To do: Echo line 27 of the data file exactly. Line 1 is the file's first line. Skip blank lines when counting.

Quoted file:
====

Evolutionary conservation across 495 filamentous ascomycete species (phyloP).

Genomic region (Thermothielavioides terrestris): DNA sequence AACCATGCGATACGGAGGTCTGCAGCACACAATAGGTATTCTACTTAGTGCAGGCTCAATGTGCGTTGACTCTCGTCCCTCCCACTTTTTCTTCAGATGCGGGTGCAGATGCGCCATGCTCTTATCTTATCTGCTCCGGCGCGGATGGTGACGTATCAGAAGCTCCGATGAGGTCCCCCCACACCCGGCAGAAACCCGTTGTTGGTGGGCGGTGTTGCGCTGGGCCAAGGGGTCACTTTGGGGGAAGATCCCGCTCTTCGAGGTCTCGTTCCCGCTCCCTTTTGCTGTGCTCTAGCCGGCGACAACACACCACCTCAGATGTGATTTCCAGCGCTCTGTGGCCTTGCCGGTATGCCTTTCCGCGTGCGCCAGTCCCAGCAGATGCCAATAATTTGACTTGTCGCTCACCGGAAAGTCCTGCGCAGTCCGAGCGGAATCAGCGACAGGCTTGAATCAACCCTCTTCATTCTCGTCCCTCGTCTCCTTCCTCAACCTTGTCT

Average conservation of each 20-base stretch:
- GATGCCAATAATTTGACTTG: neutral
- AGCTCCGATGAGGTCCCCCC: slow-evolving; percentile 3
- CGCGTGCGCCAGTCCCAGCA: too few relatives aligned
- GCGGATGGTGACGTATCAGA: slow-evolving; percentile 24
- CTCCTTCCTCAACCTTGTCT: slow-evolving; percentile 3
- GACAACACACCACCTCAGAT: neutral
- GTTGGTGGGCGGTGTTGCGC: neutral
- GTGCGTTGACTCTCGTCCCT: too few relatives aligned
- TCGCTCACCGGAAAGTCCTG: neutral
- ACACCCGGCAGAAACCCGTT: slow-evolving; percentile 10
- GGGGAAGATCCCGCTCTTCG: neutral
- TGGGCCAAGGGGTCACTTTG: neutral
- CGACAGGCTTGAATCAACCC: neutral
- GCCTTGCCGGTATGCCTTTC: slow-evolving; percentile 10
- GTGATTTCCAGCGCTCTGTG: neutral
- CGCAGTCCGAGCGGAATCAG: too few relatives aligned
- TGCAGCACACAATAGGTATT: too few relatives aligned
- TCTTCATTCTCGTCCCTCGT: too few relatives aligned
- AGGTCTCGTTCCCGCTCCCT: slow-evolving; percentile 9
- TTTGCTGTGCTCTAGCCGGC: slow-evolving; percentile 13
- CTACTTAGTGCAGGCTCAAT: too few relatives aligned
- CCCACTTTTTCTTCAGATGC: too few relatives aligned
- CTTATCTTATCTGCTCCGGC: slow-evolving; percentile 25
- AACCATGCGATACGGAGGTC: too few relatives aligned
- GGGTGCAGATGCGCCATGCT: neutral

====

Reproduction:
- AACCATGCGATACGGAGGTC: too few relatives aligned